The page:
What was it like for you as a dubstep DJ in Romania?
I felt a bit isolated when I was in Bucharest. Just because it felt like everyone else had an agenda, and I wasn't part of it. I was just my own thing. The scene is weird because it is insular, it's Eastern European, and there's a lot of drama. And I didn't really want to be a part of that.
Did you ever play out in Bucharest when you were still living there?
I wasn't into networking or sucking up to people just to get booked. It was funny because I had to get a visa for the US three years ago. I had to go to the embassy in Bucharest and I had this folder with flyers and stuff from playing around Europe, the UK. And the girl at the embassy was like, "Why aren't you playing here in Bucharest?" The whole thing was about looking grounded into your scene, so you have something to come back to.
And you weren't, you had nothing?
No, not really. I still got a visa on the spot, but I felt a bit vulnerable. That's when I realised: shit, I don't really play Bucharest, at all. When I stopped playing drum & bass, and I was only playing dubstep, there wasn't really a club for it. Everybody was like, "That's too aggressive, that's shit, that's never going to take off." And when I started playing house and techno, everybody was like, "But you're the drum & bass guy." So it took a while for things to kick in, but by then I had moved to Berlin.
Was it a bit like a constant struggle?
It felt claustrophobic. Romania can be good, and Bucharest can be nice, but it felt like I was living in a bubble. It felt like listening to music with ear covers, everything was muffled. I used to go back home and… everybody was the same. There were just too many layers of some other bullshit that wasn't music related. And so when I put that behind me, I just felt liberated.
I was seduced by the different energies of the city. It's easy to have a comfortable life in Bucharest, and easy to get used to it—and that's when I decided to move. At the same time, scenes can get clique-y and tiresome, I just didn't have the spare energy for that kind of thing. Also, when you operate from the centre of something—be it Berlin, London or New York—you don't really have an excuse to suck, everything is in place for you, and I wanted that challenge.
Do you regard this dubstep background as leverage to your 4/4 music standing out, or sounding different from the rest?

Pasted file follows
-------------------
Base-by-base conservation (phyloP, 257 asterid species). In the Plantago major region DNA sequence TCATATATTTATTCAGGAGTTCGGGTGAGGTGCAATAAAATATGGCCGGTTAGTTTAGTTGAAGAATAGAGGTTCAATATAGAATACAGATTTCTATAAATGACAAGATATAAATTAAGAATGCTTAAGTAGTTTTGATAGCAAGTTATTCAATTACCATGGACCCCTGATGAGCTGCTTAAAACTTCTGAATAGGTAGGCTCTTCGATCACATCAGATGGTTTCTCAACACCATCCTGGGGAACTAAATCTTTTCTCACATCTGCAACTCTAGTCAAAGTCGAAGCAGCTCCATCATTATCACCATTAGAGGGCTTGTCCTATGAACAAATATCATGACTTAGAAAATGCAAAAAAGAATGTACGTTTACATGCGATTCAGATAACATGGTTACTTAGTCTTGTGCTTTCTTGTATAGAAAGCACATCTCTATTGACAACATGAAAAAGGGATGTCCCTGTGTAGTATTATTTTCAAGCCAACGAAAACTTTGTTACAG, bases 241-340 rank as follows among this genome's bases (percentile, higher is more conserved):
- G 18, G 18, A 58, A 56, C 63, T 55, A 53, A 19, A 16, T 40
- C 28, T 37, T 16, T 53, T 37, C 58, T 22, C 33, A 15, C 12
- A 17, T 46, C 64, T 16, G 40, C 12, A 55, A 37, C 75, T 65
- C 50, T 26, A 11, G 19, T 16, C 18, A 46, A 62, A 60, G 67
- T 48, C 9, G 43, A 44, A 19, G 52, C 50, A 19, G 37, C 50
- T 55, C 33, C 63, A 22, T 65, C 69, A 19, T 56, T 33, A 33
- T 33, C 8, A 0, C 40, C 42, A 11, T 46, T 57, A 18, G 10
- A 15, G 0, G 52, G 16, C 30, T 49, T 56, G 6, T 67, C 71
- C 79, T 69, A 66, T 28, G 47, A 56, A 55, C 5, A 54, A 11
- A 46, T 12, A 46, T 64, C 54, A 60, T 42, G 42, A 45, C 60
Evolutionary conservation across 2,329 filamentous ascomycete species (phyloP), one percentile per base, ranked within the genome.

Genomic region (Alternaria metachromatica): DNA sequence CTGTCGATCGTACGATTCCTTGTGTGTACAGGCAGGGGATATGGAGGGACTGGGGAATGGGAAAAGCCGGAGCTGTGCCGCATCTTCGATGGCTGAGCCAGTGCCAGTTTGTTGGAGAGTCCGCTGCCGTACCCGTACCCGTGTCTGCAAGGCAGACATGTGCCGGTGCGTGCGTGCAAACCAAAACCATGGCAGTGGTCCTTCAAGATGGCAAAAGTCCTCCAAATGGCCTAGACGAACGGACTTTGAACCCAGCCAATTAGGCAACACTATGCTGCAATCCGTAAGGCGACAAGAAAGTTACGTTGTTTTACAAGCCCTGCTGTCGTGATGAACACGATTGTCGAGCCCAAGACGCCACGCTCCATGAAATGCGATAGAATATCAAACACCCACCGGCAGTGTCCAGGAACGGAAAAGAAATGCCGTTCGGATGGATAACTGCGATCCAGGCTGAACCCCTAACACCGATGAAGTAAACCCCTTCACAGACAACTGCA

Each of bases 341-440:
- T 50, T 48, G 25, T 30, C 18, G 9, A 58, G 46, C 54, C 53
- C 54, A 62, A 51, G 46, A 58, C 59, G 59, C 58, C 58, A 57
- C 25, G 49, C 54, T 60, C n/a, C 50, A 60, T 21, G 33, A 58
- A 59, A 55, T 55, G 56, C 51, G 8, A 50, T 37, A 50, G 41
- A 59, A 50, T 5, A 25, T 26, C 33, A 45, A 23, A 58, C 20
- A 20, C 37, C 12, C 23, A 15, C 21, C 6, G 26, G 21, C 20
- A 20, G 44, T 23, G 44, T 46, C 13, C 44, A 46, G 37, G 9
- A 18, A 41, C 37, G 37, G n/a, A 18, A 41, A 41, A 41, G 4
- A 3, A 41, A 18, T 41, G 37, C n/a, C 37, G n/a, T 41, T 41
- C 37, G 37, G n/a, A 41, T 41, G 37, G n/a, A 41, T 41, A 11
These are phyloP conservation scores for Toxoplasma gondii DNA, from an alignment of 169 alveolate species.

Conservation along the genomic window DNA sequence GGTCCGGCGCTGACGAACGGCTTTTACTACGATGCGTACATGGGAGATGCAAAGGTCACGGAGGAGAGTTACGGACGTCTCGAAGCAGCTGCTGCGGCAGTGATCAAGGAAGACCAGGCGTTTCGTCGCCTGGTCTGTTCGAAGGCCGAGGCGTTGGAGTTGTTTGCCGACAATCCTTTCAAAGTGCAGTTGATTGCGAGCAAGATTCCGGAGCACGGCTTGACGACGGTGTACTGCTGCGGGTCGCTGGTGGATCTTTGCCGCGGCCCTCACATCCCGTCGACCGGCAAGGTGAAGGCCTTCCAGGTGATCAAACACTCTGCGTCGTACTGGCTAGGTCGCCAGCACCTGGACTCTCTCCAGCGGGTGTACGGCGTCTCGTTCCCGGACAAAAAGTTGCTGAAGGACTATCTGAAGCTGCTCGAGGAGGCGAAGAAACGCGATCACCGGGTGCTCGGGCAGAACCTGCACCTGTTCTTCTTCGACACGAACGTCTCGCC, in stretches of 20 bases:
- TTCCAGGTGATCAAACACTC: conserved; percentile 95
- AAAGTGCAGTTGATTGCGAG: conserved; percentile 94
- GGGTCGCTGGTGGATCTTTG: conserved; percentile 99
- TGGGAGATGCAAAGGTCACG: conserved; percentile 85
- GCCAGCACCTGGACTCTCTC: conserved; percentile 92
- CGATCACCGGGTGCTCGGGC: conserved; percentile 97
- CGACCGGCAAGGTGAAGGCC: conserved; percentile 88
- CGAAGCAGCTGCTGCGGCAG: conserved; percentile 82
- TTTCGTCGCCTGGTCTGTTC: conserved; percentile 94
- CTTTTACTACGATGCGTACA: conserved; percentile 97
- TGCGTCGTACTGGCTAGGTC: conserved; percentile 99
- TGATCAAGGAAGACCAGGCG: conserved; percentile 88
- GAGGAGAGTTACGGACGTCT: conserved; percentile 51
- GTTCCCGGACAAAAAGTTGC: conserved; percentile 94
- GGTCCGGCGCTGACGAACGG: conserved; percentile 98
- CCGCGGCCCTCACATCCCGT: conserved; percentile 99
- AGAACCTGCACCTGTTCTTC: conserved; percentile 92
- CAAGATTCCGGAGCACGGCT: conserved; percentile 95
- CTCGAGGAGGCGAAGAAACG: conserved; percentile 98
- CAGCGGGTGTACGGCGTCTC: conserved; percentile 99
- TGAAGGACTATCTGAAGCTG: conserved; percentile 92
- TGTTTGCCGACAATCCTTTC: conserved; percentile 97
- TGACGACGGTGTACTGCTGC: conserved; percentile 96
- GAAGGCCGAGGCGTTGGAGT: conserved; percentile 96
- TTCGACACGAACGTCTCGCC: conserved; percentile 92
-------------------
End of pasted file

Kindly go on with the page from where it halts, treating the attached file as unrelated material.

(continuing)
To be honest I just do what I can do. The music that comes out is just the music that I am able to make. It is not that I am actively making "something different," it is whatever comes out of the computer and that is it.
Are you self-taught? Do ever feel disadvantaged by not having any formal musical training?
No. I think I wouldn't be so enthusiastic about music if I had formal training. I remember the first time I hit a chord by mistake and I was like [gasp], you can actually make different sounds. I didn't even know this was a chord.
There's definitely an experimental quality to your sound, which listening back seems more like a continuation than a genre switch. However, the 2010 Hemlock EP feels like a bit of a turning point.
I'm a different person every year, and that's probably why I don't take so kindly to my earlier records. I think the Hemlock 12-inch was my first out-spoken concept record, where I was trying to translate Brutalist architecture into music. And once the record was done, I could move on to other things.
Your first 4/4 gig was, I think, at a Dub Police party in Fabric in 2010. Had you been collecting house and techno much before then?
Not for very long, but I was tuned into the scene. So it wasn't like: I have to build a house and techno set. I had those lying around; I just had much more fun playing them than my actual dubstep/bass set.
To be honest I just felt a bit old for the bass music. Everything at some point started to feel ironic. I guess because the most interesting music at the time was being made by—I don't want to say kids, but young people, and it had this different energy that I wasn't really tapping into. I was thinking: this is a great record, but I don't think I can really play this. I don't really feel like I can stand behind the decks and really play this.
Has age always been a bit of an issue for you as a "late bloomer?"
Age starts playing a factor when you try to EQ a bass drum for days and at some point you feel like it's going nowhere and everything sucks and your life is basically fucked. It's got nothing to do with peer pressure, more like your own pressure, as you anticipate the moment when you have nothing more to say, or the patience to say it.
Whenever I find out some big name in the game is a lot older I secretly go like, "yes!" still got some mileage left. Sometimes I say it out loud, which can be awkward.